The key that unlocked the project's final sessions was the arrival of producer Mike Elizondo. Best known as Dr. Dre's right-hand music man, Elizondo is also an in-demand session bassist who has played with everyone from Sheryl Crow to Ry Cooder-he had even contributed to When the Pawn.... Elizondo had already presented some rough treatments for the new songs before the leak threw things out of kilter. "When he came in and played some of these skeletal tracks," Apple says, "I remember I was so excited, I called my dad. It made me feel so inspired. And I just know when things are right-I knew, this is how it's supposed to be, and finally it can happen the way it's supposed to happen."
And so, at last, the epic journey of Extraordinary Machine reached its conclusion. Even Fiona Apple, obviously not one who's easily satisfied, was delighted with the results. "There were a couple of things when I would go 'OK, it was worth all of the trouble to get to do it this way,'" she says. "The song 'Red Red Red' we totally took apart-it wasn't right on the first version, and I really wanted it to be right because that song is important to me, it really is exactly what goes on in my mind. Mike played his upright bass and I just went in and sang to that, and then it finally felt right. So OK, if it hadn't been for all this trouble, and I hadn't gotten myself into this mess, we would never have gotten that right."
One thing that never changed in all these years and all these configurations was the album's title-in fact, the title song is one of two tracks from the original Jon Brion sessions that remained on the album's final cut. "'Extraordinary Machine' really says how I feel about myself," says Apple. "I like it when I write a song that if somebody were to ask me a question like, 'how do you feel about yourself?' I could say, 'here.' I like songs that are like speeches or essays, that make a point very tidy and clear.
"I've always had this pet peeve," she continues, "it makes me physically ill when I see somebody looking at me with the worried eye. And I've gotten a lot of it my whole life-partly because, at any given time, I've always been the youngest person in the room. I always want to say to people, even when I'm not alright, I'm alright. My life has taken some pretty great turns, I've been through a lot, I've had some really low lows and some really high highs, but I get better all the time. Whatever people do to me or don't do to me, I want some credit here for being a pretty extraordinary machine. All these things you're trying to protect me from, I make something out of it. So I'm fine and please stop looking at me that way!"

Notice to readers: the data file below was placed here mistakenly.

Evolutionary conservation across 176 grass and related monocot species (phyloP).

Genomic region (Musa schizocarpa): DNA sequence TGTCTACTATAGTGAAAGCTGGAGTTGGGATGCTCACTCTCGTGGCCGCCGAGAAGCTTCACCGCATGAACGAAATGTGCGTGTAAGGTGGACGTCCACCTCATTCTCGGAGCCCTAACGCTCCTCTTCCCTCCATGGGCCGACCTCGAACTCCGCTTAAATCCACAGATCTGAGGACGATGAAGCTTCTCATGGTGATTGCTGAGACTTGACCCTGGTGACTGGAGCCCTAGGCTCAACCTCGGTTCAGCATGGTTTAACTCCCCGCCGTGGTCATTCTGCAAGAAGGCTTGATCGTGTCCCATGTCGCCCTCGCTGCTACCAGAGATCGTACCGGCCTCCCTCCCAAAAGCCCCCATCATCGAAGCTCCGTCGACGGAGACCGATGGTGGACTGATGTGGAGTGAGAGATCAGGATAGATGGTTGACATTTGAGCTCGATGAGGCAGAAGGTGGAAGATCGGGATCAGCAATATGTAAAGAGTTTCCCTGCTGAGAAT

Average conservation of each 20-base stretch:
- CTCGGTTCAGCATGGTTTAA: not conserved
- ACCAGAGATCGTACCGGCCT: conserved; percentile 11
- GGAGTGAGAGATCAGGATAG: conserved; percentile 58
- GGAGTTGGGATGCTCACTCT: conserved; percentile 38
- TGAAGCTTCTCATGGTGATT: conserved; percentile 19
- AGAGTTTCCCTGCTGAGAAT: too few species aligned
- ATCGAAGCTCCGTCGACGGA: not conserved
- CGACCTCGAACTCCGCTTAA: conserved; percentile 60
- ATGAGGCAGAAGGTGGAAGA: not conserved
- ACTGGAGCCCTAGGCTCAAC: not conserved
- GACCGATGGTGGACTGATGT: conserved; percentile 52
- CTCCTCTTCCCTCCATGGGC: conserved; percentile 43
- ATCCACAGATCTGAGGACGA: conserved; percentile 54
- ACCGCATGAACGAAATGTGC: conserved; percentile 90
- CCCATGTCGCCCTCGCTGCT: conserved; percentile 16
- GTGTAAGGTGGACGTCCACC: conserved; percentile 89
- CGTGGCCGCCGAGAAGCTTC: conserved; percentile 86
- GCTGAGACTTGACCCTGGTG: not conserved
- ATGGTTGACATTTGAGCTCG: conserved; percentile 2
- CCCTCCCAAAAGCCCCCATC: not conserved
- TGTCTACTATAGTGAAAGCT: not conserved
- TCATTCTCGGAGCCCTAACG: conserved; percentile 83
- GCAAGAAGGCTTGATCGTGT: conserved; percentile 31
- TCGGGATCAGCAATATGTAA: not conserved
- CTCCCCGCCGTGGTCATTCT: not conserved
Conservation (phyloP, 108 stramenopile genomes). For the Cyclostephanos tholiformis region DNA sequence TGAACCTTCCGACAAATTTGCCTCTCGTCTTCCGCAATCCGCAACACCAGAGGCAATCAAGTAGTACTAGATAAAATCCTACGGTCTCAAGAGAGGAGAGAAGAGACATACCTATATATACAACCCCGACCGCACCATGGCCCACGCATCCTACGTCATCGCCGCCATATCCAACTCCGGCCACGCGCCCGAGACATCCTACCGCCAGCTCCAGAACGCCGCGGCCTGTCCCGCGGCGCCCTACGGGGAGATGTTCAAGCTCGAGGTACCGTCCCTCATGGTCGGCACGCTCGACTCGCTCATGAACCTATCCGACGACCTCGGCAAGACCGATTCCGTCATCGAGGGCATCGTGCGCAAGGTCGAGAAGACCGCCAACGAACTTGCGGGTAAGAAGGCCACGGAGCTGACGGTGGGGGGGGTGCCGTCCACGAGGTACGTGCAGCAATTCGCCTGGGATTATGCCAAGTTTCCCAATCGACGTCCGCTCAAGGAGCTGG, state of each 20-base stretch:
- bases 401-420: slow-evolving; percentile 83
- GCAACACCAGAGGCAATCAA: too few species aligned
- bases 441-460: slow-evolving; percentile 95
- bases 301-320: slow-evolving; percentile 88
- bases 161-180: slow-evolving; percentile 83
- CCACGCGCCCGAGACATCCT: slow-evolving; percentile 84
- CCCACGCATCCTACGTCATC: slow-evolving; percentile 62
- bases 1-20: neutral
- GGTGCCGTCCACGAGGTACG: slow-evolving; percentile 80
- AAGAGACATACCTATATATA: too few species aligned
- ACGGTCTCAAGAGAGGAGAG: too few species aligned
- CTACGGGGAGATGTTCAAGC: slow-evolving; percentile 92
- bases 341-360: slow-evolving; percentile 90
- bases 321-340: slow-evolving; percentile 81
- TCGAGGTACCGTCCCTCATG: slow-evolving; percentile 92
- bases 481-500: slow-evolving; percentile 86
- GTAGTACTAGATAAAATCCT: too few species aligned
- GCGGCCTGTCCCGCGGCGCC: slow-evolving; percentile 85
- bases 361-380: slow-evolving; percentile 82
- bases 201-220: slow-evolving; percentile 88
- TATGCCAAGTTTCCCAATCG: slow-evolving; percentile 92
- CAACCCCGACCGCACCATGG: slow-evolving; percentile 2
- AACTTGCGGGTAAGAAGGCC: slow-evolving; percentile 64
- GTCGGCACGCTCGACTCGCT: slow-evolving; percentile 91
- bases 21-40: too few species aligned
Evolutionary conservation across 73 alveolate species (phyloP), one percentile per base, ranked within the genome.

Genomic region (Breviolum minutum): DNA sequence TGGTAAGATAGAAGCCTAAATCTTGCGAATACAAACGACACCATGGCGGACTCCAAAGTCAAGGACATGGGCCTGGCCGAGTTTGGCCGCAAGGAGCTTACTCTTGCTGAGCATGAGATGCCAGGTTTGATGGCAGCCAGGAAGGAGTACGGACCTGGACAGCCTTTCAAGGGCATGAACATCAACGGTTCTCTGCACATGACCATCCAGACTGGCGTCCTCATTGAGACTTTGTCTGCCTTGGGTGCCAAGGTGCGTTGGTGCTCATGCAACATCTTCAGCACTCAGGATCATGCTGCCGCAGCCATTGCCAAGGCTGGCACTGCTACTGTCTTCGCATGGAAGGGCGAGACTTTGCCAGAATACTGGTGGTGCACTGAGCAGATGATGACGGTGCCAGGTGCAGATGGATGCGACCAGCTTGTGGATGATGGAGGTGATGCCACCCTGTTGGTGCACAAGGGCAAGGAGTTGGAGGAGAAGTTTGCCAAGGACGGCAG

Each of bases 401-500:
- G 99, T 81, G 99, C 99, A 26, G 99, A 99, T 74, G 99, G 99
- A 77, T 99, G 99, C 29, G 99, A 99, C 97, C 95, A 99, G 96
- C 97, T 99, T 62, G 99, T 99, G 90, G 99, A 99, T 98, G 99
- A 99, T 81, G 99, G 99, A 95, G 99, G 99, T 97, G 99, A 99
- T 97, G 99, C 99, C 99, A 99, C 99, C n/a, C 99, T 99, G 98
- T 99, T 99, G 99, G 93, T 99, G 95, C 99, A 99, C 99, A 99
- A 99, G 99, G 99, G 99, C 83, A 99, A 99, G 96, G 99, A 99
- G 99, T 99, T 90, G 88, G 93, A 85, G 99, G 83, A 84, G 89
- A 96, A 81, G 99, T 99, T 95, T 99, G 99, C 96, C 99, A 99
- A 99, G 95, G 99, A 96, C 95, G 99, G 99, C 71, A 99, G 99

A few other things remained intact through this album's long history, as well. The photograph on the cover is a picture that Apple took of a flower in her yard-"before we even started recording," she says, "I went, 'oh, that's what the cover is going to be.'" She adds that the sly, affirming "Waltz"-a testament to resisting pressure and staying in the moment-was the first song she wrote for this project, and that "I always knew it was going to be the last song on the album, even when I didn't know if I was going to have an album."
Not surprisingly, Apple expresses some apprehension about getting back into the touring cycle, but says she's excited to reconnect with the songs from her first two albums. "I love the idea of applying them to my life now, and I also love being able to dip back into where I was then," she says. At a recent performance at Largo, her favorite LA hang-out, Elizondo asked if she'd sing "I Know," When the Pawn...'s intimate, powerful closing song. "Man, did I go into an emotional place!," she says. "Everything takes on a new meaning and you can still feel the old meaning. It's really a great, alive feeling."
So what has Fiona Apple learned from the making of Extraordinary Machine? She's gained perspective on just where her music fits into her life. She's seen the passion and loyalty of her fans. From all the twists and turns this phase of her life has taken, she's learned, in the end, something like maturity-at least, her own, free-spirited version. "It all just proves that you can grow up and be a happier person and make good things," she says. "You don't have to suffer for it all the time. It's not like my inner basket case is absent, it's just that I've lived with it long enough that I can manage it now.
"I've had a surprisingly Zen feeling about this whole thing," she says. "I kind of always knew that it would work out somehow."